Third Rock’s MyoKardia Gets $38M for Genetic Forms of Heart Disease
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a close connection in Boston to Christine Seidman, a former postdoc in his lab at UCSF, who he says later went on to “break open this field,” and is now a Howard Hughes Medical Institute investigator collaborating with her husband Jonathan at Harvard Medical School.
Treatment of heart disease has made strides over the decades with now-generic medicines that lower high blood pressure and reduce LDL cholesterol. While those drugs have been prescribed to millions of people, cardiologists haven’t been able to capitalize on deep understanding of the genetic roots of the disease in the same way cancer physicians or other specialists do, Homcy says.
That’s beginning to change, as researchers have been able to identify changes as subtle as a single amino acid that can have an impact on how the sarcomere, the basic unit of heart muscle, functions, Homcy says. The founding team of advisors will help take this work to another level, by enabling MyoKardia to develop new assays and protein expression tests which should provide a good understanding of the biology of disease, which chemists can then use to make specific drugs.
There are always a lot of unknowns in a project at this early stage of research. For starters, MyoKardia will want to know just how many different genetic variations are really the major culprits leading to these forms of heart disease. Scientists currently believe there are “hundreds,” Homcy says.
Rather than make a hundred different drugs for 100 genetically distinct diseases, MyoKardia hopes to categorize the genetic diseases into about five to seven different “buckets,” Homcy says, which would each have their own specific drug. Like Cambridge, MA-based Vertex Pharmaceuticals (NASDAQ: VRTX) has done with ivacaftor (Kalydeco), a drug for a rare form of cystic fibrosis, MyoKardia plans to start in a well-defined genetic population, and eventually develop more drugs and more combinations of drugs to help more patients, Homcy says.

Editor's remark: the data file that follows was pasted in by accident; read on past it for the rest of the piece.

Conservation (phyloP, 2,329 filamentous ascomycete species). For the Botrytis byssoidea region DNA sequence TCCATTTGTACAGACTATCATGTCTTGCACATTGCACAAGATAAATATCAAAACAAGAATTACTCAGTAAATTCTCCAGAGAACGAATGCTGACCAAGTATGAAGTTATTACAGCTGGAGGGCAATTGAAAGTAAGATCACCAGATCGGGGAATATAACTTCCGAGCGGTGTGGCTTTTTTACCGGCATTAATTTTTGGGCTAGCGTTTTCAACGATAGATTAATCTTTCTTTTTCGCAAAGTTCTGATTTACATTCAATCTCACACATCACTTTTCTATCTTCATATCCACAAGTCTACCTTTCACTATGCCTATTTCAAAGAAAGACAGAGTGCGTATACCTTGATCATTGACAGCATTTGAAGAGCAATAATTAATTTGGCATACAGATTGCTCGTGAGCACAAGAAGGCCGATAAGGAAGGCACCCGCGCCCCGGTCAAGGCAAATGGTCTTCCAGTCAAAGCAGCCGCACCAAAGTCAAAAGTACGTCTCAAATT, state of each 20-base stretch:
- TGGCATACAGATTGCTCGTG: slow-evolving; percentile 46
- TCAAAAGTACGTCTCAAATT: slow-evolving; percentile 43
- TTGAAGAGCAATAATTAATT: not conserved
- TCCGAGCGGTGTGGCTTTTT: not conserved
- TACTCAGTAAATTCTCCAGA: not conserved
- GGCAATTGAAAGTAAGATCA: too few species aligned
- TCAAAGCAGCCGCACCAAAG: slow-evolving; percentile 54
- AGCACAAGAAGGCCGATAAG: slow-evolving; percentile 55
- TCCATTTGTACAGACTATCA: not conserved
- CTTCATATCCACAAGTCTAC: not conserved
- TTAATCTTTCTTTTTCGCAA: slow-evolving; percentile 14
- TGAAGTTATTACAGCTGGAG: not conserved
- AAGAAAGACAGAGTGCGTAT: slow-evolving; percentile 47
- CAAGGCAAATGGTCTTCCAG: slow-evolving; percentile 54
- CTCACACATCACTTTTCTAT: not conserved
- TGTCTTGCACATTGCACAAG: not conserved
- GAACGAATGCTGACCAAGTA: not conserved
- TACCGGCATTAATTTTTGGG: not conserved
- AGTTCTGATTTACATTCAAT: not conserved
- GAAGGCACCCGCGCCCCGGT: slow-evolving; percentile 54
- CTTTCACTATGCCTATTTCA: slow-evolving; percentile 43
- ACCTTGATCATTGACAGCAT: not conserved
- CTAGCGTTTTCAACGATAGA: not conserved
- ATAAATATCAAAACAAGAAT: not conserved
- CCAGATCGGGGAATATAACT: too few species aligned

Homcy said he doesn’t believe there are any competitors, even in Big Pharma, taking a similar approach to the genetic forms of heart disease. One other company, South San Francisco-based Cytokinetics (NASDAQ: CYTK), which Homcy used to serve as a board member, is working on drugs to improve muscle contractility, but is focused more on the muscle tissue than the genetics, Homcy says. Spudich is a co-founder of both MyoKardia and Cytokinetics.
MyoKardia is currently based out of Third Rock’s San Francisco office, and will be looking for space to grow in South San Francisco this fall, a spokeswoman says. Homcy, a co-founder of Portola Pharmaceuticals and a former head of R&D at COR Therapeutics, says he’s only doing the CEO gig part-time. As MyoKardia looks to grow, one of his important early tasks is to find a permanent CEO to replace him. “I’ll stay as long as necessary,” Homcy says. “But this company really needs a full time management team. There’s so much to do.”